Not only are we losing privacy and private space, but selfie culture and experiencing life through our own devices makes me fear the loss of public space. Where is there offline conviviality?

The feeling of not belonging in the world is terrible. The feeling of not belonging in a world of your own construction is worse. I don’t recognize myself in my own selfie. I don’t know this facebook persona. I am dissociated. I am an alien inhabiting my own body.

I think the only way out is compassion. Start taking portraits of other people and things. Turn the camera around.

I still possess privacy with my notebook.

I am suspicious that selfie-culture is a big distraction away from Donald Trump, et al. I am fearful that the disenfranchised will not stand to be placated forever.

Performing Illness by Angela Ellsworth

Just because a person is sick doesn’t mean she looks sick.

Just because a person is healthy doesn’t mean she looks healthy.

What is it to look a certain way? What images of sick and healthy have I absorbed that uphold this perception?

Performance is in the business of representation. It provides an opportunity to change representation and to challenge assumptions.

Sometimes the tropes are all wrong.

How can the space of the inner body become the subject in a performance? How does the inner body speak? What are the metaphors?

I took a workshop once on fake rituals. The acceptance of exploring the fake, or fictional, allowed for an untethering from reality, or the learned codes of reality, and to have differently ‘real’ experiences.

We faked our own deaths and improvised a ceremony. It was the most profound connection to inner body I’ve had, and it was under the context of imagining its lifelessness.

Tactics of Resistance by E. Karaba

To hijack the archive and re-purpose it is a site for activism and performance that I hadn’t thought of. Re-enactment, through the archive. How can you change a perspective by changing its history? How deeply can you go back and rework the inception process?

I love this idea.

It’s kind of like Gestalt psychotherapy. You go back to the first time something happened and understand your reaction. Then the next time that thing happens you can recognize it and process more rationally. This is a kind of cognitive interruption, even under the umbrella of ‘performance’. Fiction can be transformative.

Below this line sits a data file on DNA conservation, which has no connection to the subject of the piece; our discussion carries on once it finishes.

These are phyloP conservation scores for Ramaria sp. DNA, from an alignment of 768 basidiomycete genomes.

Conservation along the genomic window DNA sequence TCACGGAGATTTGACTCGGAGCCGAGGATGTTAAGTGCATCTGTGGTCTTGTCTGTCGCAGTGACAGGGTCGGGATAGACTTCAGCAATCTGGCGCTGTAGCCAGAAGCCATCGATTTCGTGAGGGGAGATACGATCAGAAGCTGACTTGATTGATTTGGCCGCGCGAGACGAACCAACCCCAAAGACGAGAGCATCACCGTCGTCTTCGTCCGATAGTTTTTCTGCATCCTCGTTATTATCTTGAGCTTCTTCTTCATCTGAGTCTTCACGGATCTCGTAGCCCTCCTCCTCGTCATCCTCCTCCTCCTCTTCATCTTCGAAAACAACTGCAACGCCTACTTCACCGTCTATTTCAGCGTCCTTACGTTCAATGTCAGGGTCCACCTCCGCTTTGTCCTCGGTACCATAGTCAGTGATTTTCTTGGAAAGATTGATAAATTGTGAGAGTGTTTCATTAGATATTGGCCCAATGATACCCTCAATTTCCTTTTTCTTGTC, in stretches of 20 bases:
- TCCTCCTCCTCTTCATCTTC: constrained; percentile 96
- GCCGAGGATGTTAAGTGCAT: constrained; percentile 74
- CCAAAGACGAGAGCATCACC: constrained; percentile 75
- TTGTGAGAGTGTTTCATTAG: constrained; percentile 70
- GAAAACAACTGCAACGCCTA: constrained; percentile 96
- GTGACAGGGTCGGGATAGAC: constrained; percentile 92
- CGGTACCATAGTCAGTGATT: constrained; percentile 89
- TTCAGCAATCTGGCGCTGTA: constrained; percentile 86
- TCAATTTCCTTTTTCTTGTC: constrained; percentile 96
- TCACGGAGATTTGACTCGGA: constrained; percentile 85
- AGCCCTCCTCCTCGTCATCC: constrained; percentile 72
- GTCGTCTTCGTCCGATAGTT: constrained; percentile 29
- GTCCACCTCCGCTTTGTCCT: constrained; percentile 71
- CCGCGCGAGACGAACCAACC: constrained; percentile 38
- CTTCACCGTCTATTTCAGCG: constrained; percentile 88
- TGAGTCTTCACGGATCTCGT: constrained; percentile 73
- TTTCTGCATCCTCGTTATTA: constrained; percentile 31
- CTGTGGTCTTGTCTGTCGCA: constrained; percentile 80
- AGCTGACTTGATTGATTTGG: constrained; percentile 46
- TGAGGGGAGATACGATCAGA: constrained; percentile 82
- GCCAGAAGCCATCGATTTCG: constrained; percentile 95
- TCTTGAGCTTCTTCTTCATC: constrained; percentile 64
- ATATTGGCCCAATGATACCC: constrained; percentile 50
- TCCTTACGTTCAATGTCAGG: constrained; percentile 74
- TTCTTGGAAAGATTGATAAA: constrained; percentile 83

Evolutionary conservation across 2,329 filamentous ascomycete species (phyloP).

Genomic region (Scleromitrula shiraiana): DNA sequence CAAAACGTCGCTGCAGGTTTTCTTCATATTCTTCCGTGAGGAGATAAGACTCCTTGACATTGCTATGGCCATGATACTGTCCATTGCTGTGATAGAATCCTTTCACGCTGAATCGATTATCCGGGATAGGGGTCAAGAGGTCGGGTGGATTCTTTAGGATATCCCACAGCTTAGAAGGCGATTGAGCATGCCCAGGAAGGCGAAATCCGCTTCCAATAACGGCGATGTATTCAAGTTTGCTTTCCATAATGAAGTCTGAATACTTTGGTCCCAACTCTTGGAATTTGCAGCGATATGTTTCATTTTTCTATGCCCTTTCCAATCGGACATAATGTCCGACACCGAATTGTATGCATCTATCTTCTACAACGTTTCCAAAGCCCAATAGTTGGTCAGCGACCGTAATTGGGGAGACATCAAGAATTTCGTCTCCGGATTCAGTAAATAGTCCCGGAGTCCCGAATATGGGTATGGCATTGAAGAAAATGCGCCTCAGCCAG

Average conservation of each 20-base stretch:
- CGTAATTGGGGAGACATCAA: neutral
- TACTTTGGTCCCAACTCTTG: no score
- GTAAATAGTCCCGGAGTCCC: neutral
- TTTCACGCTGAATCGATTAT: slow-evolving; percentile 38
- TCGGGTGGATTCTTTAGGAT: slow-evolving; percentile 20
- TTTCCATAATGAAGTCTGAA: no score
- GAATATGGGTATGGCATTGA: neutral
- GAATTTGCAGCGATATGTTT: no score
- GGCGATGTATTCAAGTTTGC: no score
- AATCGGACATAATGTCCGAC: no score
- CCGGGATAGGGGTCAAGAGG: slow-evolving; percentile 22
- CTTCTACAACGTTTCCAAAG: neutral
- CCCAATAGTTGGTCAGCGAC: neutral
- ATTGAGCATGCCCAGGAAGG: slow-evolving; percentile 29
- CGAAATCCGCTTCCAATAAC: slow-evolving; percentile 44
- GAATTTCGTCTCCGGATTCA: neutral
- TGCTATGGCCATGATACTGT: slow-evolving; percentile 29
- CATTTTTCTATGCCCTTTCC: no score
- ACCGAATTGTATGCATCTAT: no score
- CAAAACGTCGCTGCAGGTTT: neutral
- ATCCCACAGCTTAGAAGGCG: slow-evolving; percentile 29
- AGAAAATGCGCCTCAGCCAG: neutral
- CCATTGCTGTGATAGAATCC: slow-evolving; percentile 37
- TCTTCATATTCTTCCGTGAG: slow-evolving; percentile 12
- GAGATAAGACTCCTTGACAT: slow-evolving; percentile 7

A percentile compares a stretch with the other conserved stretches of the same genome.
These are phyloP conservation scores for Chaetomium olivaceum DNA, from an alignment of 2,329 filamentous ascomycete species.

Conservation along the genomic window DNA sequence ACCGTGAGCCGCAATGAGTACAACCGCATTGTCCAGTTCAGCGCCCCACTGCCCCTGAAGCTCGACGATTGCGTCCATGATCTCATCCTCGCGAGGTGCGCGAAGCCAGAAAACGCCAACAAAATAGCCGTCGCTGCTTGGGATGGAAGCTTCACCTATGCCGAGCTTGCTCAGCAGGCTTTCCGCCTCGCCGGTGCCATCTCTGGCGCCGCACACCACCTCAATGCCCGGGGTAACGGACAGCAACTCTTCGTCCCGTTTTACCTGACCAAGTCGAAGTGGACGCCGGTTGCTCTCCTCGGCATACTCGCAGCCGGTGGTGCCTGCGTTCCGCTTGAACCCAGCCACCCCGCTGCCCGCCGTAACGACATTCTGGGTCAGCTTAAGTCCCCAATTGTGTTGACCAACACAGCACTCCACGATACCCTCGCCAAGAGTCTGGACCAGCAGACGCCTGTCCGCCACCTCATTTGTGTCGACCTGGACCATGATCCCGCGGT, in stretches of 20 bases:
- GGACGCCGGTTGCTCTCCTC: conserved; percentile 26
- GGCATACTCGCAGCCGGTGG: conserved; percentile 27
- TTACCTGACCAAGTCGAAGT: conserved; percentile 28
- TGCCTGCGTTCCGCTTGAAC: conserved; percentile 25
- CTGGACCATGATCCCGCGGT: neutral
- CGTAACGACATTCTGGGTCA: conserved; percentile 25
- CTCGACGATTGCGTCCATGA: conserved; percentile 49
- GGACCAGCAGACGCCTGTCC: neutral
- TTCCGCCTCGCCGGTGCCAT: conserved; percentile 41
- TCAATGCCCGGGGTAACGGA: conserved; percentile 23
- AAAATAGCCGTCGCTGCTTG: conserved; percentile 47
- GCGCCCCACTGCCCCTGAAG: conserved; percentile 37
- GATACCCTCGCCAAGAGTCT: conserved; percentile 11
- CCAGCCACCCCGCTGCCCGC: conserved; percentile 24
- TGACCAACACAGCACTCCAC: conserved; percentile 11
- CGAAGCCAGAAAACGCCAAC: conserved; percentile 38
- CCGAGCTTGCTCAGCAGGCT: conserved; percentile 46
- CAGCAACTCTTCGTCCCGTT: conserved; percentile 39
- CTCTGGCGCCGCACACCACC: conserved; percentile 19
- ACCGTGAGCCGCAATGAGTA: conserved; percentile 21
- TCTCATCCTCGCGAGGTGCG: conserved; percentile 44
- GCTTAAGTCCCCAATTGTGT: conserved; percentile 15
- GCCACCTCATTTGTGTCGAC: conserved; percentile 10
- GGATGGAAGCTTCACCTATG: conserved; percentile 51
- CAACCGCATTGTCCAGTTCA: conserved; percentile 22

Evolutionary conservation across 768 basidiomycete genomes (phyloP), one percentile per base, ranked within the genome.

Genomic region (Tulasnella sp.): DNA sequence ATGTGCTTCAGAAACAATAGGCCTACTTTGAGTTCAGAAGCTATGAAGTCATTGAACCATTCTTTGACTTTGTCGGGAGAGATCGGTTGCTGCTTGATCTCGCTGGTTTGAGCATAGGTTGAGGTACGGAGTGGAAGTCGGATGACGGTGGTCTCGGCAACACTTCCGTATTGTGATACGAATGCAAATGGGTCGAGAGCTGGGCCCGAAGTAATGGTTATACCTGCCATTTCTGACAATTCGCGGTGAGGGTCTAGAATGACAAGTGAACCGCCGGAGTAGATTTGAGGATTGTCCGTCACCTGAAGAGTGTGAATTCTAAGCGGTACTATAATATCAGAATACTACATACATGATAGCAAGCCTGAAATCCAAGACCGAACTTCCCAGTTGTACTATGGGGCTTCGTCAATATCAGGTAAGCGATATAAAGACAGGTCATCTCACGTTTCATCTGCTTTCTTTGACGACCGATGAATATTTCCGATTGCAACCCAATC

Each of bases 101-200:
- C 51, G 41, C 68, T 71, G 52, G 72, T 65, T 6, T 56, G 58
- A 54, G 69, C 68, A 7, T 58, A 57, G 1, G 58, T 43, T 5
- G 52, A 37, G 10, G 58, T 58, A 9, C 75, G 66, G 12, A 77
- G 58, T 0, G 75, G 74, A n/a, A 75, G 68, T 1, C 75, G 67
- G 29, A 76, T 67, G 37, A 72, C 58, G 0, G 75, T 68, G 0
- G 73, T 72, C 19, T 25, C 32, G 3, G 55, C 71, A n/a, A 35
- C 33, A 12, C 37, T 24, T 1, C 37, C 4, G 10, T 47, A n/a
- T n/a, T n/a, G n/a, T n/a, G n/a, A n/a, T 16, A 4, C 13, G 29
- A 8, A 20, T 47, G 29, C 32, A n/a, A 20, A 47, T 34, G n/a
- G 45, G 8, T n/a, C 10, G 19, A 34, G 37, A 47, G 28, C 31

I’m remembering how Canadian history is taught a bit differently in English schools and French schools… Cognitive psychology would say they’re both right.

Memory is so subjective sometimes.

Who owns the facts?

Judith Butler: On Never Having Learned How to Live

… means never having learned how to die. To affirm one’s existence is to accept that despite not having learned to live or die, there is a spectrum of possibility embedded in survival. I have been born into a language. It is bigger than me. It will surpass me, but how I do not know. I cannot know. I do not choose the words that inspire me.  They are ‘seized upon me’. What is the allure of this navigation? When something seizes me it also affirms my existence, and the existence of the origin of those words.

Bell Hooks: Talking Back: On Self Recovery

Feminism needs to create adequate models for transformation. How do I change, inclusively, with other women?

It’s all about the techniques, I think. What’s the transformation technique?

Community, ritual, intimacy…

Community begets ritual, which begets intimacy, which begets community… etc.

Ritual produces transformation. So what are our rituals?

I think this is a good place to start.